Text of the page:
Date Posted: 2004
Full text (original)
Critics of federal tort reform have usually come from the political left and its allies among the trial lawyers, who favor a state-based system that can be exploited to redistribute income from deep-pocketed corporations to "deserving" individuals. We offer a totally different criticism—constitutional in origin—that embraces the need for reform but reaffirms this principle: The existence of a problem, however serious, does not justify federal remedies outside the scope of Congress's enumerated powers.
We begin with the Commerce Clause but find that interstate trade does not, by itself, justify federalizing tort law. On the basis of examples involving fast food, guns, and medical malpractice, we argue that substantive federal reforms are neither necessary nor proper. If states persist in imposing unjust rules on out-of-state defendants, federal procedural remedies are available.
Next, we consider the Due Process Clause of the Fourteenth Amendment and dissect the Supreme Court's recent State Farm decision covering punitive damages. We also discuss the controversies over judicial activism and substantive due process. Despite the limitations of substantive due process, we conclude that the Court was correct to rein in punitive awards.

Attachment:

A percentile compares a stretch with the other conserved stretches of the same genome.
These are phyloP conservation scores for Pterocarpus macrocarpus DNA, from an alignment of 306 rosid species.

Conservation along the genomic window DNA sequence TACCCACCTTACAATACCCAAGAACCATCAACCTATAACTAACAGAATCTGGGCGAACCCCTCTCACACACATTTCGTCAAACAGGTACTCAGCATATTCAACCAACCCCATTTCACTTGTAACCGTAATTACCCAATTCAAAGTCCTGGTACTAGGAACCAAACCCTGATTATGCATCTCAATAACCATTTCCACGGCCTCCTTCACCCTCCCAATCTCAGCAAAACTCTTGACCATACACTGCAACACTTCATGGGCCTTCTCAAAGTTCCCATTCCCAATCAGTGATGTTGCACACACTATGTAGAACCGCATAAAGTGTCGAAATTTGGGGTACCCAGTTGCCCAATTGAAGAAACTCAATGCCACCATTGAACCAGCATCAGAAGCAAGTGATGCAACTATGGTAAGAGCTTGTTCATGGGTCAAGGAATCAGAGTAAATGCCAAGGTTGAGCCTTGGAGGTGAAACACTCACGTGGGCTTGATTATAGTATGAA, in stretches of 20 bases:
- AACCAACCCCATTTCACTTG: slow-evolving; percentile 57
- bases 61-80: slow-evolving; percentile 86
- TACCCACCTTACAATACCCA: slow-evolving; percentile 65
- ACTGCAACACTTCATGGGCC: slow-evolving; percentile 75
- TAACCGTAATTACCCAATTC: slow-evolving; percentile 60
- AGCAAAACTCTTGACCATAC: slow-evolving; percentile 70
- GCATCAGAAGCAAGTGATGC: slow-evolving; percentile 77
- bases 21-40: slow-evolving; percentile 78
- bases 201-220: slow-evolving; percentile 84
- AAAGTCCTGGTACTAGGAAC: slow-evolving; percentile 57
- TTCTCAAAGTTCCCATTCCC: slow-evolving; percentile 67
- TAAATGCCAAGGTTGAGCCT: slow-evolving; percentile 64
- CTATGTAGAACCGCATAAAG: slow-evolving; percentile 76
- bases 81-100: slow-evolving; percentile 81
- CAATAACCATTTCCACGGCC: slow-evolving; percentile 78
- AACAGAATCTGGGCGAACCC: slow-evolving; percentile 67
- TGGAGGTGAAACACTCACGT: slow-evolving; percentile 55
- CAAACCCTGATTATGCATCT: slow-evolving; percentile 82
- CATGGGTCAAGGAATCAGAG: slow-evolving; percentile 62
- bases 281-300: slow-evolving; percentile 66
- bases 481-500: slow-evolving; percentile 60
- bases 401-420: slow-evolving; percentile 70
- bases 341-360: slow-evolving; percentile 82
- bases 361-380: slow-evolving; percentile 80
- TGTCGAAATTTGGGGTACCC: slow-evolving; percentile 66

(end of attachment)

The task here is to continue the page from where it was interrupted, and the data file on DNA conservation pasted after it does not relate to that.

Most important, we recommend reforms that are compatible with the tenets of federalism. Some reforms can be implemented at the state level—including solutions to excessive punitive awards, curbs on joint and several liability, payment of attorneys' fees when government is the losing party in a civil lawsuit, the prohibition of contingency fee contracts between government and private lawyers, and restraints on litigation by government to recover expenditures made on behalf of private parties.
At the federal level, we endorse two procedural reforms. The first involves state "long-arm" jurisdiction, which determines whether an out-of-state entity can be sued in a local court. Currently, out-of- state businesses find it exceedingly difficult to avoid oppressive state tort laws. A second federal reform concerns "choice-of-law" rules that determine which state's laws control a multistate suit. A federal choice-of-law rule would prevent states from exporting discriminatory tort regimes.
Taken together, state substantive reforms and federal procedural reforms can curtail abuses while respecting time-honored notions of dual-sovereignty federalism.